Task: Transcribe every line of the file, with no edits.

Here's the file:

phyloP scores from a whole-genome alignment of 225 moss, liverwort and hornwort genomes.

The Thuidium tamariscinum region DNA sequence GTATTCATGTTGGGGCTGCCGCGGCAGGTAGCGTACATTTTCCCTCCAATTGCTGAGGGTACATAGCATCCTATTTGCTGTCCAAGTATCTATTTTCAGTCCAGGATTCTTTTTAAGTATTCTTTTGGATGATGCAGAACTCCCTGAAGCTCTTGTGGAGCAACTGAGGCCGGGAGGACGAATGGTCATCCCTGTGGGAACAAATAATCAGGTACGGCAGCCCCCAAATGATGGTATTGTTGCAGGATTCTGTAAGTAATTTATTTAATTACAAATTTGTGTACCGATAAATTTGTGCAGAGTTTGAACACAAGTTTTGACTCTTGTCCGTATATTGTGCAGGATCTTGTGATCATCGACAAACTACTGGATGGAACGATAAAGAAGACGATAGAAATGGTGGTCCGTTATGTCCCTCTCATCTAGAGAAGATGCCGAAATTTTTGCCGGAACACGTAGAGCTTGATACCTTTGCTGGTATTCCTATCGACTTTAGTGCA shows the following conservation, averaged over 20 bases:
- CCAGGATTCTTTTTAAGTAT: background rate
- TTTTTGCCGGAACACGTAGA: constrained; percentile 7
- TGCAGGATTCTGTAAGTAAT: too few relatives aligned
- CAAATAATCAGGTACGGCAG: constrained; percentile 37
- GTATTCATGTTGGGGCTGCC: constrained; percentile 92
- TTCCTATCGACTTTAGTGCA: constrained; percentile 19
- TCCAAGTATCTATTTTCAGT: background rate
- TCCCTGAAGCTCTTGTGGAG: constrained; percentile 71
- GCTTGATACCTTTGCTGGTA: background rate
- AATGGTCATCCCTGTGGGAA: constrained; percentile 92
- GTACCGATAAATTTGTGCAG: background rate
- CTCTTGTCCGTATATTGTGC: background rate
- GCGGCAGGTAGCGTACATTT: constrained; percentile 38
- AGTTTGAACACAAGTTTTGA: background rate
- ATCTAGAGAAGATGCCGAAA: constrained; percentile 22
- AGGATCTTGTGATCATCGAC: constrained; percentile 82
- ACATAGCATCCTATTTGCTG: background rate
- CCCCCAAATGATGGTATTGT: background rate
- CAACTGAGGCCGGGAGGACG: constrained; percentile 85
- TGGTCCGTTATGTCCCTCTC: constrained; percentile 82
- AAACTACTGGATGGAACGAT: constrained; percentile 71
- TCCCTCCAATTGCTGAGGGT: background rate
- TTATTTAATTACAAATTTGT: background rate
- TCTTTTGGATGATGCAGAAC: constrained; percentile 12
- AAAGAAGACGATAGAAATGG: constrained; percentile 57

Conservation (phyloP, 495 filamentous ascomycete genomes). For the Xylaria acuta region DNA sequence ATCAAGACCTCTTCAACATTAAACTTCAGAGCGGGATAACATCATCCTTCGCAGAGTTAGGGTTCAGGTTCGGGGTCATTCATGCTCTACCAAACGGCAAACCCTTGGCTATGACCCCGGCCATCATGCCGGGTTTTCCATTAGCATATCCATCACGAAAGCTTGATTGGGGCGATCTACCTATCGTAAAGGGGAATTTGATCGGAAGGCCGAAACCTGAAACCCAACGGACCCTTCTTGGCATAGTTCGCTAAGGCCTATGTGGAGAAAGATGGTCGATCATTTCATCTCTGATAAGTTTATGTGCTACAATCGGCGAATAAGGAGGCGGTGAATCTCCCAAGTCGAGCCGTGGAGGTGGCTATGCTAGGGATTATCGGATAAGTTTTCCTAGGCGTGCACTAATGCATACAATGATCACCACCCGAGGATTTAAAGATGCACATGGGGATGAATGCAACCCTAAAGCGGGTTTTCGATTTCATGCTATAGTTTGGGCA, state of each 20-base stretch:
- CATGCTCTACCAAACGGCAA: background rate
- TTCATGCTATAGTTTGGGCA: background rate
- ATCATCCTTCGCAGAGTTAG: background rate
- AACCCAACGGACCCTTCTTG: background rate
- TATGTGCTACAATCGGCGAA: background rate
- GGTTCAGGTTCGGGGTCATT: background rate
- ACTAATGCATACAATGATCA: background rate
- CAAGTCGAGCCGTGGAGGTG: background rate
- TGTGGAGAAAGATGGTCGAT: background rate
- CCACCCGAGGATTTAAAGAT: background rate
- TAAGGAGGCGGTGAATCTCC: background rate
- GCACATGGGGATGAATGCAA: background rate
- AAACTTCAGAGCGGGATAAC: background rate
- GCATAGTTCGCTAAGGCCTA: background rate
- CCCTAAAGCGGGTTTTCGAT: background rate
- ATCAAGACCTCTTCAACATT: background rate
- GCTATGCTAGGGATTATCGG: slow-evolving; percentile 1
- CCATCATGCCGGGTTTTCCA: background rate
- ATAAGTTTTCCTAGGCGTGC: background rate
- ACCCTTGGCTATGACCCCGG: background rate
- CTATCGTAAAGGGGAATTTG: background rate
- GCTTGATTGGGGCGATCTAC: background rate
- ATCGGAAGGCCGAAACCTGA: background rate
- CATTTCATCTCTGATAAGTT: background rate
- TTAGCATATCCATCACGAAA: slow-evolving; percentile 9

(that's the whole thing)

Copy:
phyloP scores from a whole-genome alignment of 225 moss, liverwort and hornwort genomes.

The Thuidium tamariscinum region DNA sequence GTATTCATGTTGGGGCTGCCGCGGCAGGTAGCGTACATTTTCCCTCCAATTGCTGAGGGTACATAGCATCCTATTTGCTGTCCAAGTATCTATTTTCAGTCCAGGATTCTTTTTAAGTATTCTTTTGGATGATGCAGAACTCCCTGAAGCTCTTGTGGAGCAACTGAGGCCGGGAGGACGAATGGTCATCCCTGTGGGAACAAATAATCAGGTACGGCAGCCCCCAAATGATGGTATTGTTGCAGGATTCTGTAAGTAATTTATTTAATTACAAATTTGTGTACCGATAAATTTGTGCAGAGTTTGAACACAAGTTTTGACTCTTGTCCGTATATTGTGCAGGATCTTGTGATCATCGACAAACTACTGGATGGAACGATAAAGAAGACGATAGAAATGGTGGTCCGTTATGTCCCTCTCATCTAGAGAAGATGCCGAAATTTTTGCCGGAACACGTAGAGCTTGATACCTTTGCTGGTATTCCTATCGACTTTAGTGCA shows the following conservation, averaged over 20 bases:
- CCAGGATTCTTTTTAAGTAT: background rate
- TTTTTGCCGGAACACGTAGA: constrained; percentile 7
- TGCAGGATTCTGTAAGTAAT: too few relatives aligned
- CAAATAATCAGGTACGGCAG: constrained; percentile 37
- GTATTCATGTTGGGGCTGCC: constrained; percentile 92
- TTCCTATCGACTTTAGTGCA: constrained; percentile 19
- TCCAAGTATCTATTTTCAGT: background rate
- TCCCTGAAGCTCTTGTGGAG: constrained; percentile 71
- GCTTGATACCTTTGCTGGTA: background rate
- AATGGTCATCCCTGTGGGAA: constrained; percentile 92
- GTACCGATAAATTTGTGCAG: background rate
- CTCTTGTCCGTATATTGTGC: background rate
- GCGGCAGGTAGCGTACATTT: constrained; percentile 38
- AGTTTGAACACAAGTTTTGA: background rate
- ATCTAGAGAAGATGCCGAAA: constrained; percentile 22
- AGGATCTTGTGATCATCGAC: constrained; percentile 82
- ACATAGCATCCTATTTGCTG: background rate
- CCCCCAAATGATGGTATTGT: background rate
- CAACTGAGGCCGGGAGGACG: constrained; percentile 85
- TGGTCCGTTATGTCCCTCTC: constrained; percentile 82
- AAACTACTGGATGGAACGAT: constrained; percentile 71
- TCCCTCCAATTGCTGAGGGT: background rate
- TTATTTAATTACAAATTTGT: background rate
- TCTTTTGGATGATGCAGAAC: constrained; percentile 12
- AAAGAAGACGATAGAAATGG: constrained; percentile 57

Conservation (phyloP, 495 filamentous ascomycete genomes). For the Xylaria acuta region DNA sequence ATCAAGACCTCTTCAACATTAAACTTCAGAGCGGGATAACATCATCCTTCGCAGAGTTAGGGTTCAGGTTCGGGGTCATTCATGCTCTACCAAACGGCAAACCCTTGGCTATGACCCCGGCCATCATGCCGGGTTTTCCATTAGCATATCCATCACGAAAGCTTGATTGGGGCGATCTACCTATCGTAAAGGGGAATTTGATCGGAAGGCCGAAACCTGAAACCCAACGGACCCTTCTTGGCATAGTTCGCTAAGGCCTATGTGGAGAAAGATGGTCGATCATTTCATCTCTGATAAGTTTATGTGCTACAATCGGCGAATAAGGAGGCGGTGAATCTCCCAAGTCGAGCCGTGGAGGTGGCTATGCTAGGGATTATCGGATAAGTTTTCCTAGGCGTGCACTAATGCATACAATGATCACCACCCGAGGATTTAAAGATGCACATGGGGATGAATGCAACCCTAAAGCGGGTTTTCGATTTCATGCTATAGTTTGGGCA, state of each 20-base stretch:
- CATGCTCTACCAAACGGCAA: background rate
- TTCATGCTATAGTTTGGGCA: background rate
- ATCATCCTTCGCAGAGTTAG: background rate
- AACCCAACGGACCCTTCTTG: background rate
- TATGTGCTACAATCGGCGAA: background rate
- GGTTCAGGTTCGGGGTCATT: background rate
- ACTAATGCATACAATGATCA: background rate
- CAAGTCGAGCCGTGGAGGTG: background rate
- TGTGGAGAAAGATGGTCGAT: background rate
- CCACCCGAGGATTTAAAGAT: background rate
- TAAGGAGGCGGTGAATCTCC: background rate
- GCACATGGGGATGAATGCAA: background rate
- AAACTTCAGAGCGGGATAAC: background rate
- GCATAGTTCGCTAAGGCCTA: background rate
- CCCTAAAGCGGGTTTTCGAT: background rate
- ATCAAGACCTCTTCAACATT: background rate
- GCTATGCTAGGGATTATCGG: slow-evolving; percentile 1
- CCATCATGCCGGGTTTTCCA: background rate
- ATAAGTTTTCCTAGGCGTGC: background rate
- ACCCTTGGCTATGACCCCGG: background rate
- CTATCGTAAAGGGGAATTTG: background rate
- GCTTGATTGGGGCGATCTAC: background rate
- ATCGGAAGGCCGAAACCTGA: background rate
- CATTTCATCTCTGATAAGTT: background rate
- TTAGCATATCCATCACGAAA: slow-evolving; percentile 9